I got a bit worried last week. Dr Pierre Picouet’s website on the Spanish Tercios had disappeared. But I quick email to the man himself and I discovered that the website had just moved. It is now at Tercio1617. What a relief. Pierre’s material is a must read for anybody with an interest in Spain, the tercios, the Great Italian Wars and/or the Thirty Years War. To celebrate finding it again I thought I’d do a small tour of the website.
Pierre kindly provides his material in French (his native language), Spanish and English. The only exception is his book – this is only available in French.
The real gold for me is Pierre’s work on Infantry Combat Tactics. Pierre starts by summarising the tactics used by the tercios in the 16th and 17th centuries. He also considers Dutch, Swedish and French tactics and methods of deployment. Pierre follows with a big piece on fire tactics including various ways in which shot delivered fire. Pierre also briefly covers siege warfare.
Regarding deployment I, again, find it interesting how the wargaming convention of pike with shot wings was not the convention on the field of battle. Many of the formations Pierre shows have the shot behind the pike! That includes both Dutch and Swedish formations. Of course shot did form on the flank of the pikes but it was not universal in this period.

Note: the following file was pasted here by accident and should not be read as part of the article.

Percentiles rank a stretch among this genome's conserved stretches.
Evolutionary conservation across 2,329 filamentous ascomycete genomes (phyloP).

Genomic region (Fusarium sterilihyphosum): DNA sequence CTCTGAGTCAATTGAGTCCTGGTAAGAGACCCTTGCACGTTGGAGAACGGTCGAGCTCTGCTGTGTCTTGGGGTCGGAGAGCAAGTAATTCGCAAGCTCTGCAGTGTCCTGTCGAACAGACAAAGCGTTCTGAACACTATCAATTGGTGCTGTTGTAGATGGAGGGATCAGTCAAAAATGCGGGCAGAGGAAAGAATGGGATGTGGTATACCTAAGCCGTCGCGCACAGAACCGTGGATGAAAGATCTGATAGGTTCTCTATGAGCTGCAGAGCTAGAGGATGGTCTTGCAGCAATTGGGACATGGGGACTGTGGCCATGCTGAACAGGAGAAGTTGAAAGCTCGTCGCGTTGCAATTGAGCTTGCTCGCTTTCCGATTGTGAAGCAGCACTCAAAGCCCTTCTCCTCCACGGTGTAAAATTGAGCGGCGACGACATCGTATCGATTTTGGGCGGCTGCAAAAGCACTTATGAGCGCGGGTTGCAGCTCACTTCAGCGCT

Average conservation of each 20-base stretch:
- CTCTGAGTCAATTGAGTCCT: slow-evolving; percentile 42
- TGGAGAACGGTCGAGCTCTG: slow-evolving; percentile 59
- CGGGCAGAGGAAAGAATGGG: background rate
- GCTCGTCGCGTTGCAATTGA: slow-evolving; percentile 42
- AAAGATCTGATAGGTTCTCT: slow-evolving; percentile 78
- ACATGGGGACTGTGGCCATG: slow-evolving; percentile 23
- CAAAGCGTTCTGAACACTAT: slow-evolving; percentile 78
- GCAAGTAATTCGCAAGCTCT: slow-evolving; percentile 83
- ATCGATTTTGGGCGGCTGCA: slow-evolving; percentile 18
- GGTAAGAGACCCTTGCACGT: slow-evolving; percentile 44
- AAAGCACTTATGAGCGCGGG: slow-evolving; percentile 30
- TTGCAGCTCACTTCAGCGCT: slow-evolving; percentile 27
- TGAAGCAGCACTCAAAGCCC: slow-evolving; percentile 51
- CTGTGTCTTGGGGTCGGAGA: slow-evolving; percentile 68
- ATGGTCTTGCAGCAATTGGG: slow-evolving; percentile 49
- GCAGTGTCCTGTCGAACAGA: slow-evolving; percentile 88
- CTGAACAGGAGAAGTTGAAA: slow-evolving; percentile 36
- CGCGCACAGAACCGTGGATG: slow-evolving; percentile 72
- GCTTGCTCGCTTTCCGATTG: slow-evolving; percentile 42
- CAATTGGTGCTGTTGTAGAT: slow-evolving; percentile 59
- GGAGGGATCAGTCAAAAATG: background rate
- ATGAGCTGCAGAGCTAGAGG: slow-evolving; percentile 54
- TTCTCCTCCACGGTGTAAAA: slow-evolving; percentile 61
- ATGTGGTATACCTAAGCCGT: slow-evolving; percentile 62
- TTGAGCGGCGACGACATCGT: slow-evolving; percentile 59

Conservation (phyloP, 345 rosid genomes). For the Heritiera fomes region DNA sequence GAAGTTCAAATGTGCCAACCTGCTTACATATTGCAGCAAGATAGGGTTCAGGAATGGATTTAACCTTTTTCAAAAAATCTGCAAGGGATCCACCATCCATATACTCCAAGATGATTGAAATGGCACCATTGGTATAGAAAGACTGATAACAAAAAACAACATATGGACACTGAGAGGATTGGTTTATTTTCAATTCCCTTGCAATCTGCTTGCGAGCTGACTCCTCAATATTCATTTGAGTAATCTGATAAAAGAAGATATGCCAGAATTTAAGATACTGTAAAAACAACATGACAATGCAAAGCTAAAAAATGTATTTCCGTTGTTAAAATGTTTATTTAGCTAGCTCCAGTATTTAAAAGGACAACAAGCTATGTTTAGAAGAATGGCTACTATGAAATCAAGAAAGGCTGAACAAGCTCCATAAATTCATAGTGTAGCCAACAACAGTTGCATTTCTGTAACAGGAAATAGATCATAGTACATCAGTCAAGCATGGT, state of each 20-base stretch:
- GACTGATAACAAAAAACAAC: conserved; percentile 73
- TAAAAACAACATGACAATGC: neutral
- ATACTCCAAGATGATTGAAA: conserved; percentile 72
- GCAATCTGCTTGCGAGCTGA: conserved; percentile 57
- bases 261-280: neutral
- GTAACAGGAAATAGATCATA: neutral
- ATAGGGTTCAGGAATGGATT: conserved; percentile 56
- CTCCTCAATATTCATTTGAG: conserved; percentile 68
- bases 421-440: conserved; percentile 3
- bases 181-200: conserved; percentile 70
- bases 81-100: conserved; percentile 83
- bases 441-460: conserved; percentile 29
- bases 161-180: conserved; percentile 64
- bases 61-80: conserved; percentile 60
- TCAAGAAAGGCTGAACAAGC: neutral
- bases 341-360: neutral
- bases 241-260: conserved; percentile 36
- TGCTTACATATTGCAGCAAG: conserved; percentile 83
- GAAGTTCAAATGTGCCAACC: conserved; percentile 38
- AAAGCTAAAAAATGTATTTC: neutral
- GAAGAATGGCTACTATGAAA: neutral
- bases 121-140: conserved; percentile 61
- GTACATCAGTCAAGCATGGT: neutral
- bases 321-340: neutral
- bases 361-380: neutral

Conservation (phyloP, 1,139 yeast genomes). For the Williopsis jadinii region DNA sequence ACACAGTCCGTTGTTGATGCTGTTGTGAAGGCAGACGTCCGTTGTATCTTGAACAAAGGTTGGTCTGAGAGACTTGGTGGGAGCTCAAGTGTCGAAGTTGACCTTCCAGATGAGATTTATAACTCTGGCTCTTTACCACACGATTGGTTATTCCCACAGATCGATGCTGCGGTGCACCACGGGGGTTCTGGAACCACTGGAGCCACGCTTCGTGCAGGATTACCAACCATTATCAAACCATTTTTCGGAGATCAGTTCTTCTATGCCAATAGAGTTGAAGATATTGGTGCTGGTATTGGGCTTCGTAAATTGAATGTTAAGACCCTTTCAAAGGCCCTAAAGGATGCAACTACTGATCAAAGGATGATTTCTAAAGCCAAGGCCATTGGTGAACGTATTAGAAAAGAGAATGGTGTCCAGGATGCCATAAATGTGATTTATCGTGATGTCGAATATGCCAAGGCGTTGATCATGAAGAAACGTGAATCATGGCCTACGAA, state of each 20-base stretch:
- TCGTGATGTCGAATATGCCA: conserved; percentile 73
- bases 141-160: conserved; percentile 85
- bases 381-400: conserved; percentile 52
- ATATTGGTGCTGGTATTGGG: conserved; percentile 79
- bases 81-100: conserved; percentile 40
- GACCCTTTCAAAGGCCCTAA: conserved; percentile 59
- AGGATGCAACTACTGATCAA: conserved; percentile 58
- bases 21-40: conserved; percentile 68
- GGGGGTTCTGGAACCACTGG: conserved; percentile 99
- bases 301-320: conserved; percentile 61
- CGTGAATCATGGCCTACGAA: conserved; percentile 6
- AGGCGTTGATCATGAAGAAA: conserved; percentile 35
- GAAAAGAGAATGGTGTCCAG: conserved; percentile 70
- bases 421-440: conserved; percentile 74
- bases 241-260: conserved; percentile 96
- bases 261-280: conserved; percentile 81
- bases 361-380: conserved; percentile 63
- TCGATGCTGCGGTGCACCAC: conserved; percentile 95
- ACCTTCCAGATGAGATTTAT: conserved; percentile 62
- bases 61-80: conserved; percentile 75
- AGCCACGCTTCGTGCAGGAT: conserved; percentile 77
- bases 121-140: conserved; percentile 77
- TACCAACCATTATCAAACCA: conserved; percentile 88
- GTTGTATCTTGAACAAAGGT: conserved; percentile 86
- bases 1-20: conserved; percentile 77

I like Pierre’s summary of the Spanish infantry. After all Pierre is pro-Spanish and so am I.
Many authors have focused too much on the fact that the Tercio had a big square of pikemen with gunmen on the wings. In fact the massive Tercio of 3 000 was used in few battles (first half of the XVI century). The Spanish infantry preferred skirmishes actions using a detachment(s) of harquebusiers and Musketeers in the Mangas and supported by the block of pikemen. In most of the battles of the Flanders war, the Tercio squadron had 1 000 – 1 200 men or less with at least 60% of musketeers and harquebusiers.
During many years the tactical advantage of the Spanish infantry was to be able to create mobile combat group where each soldiers knew what to do. These mobile groups, the mangas, had a strong discipline and could face different situation, they were able to disrupt enemy formation. In general term the Spanish infantry had a strong “esprit de corps” and for most of the time they knew that they were the best infantry in Europe. That was possible because the Tercio were few in numbers; the situation changed a lot when their enemies were able to maintain large armies like the french army of Louis XIV in the second half of the XVII century.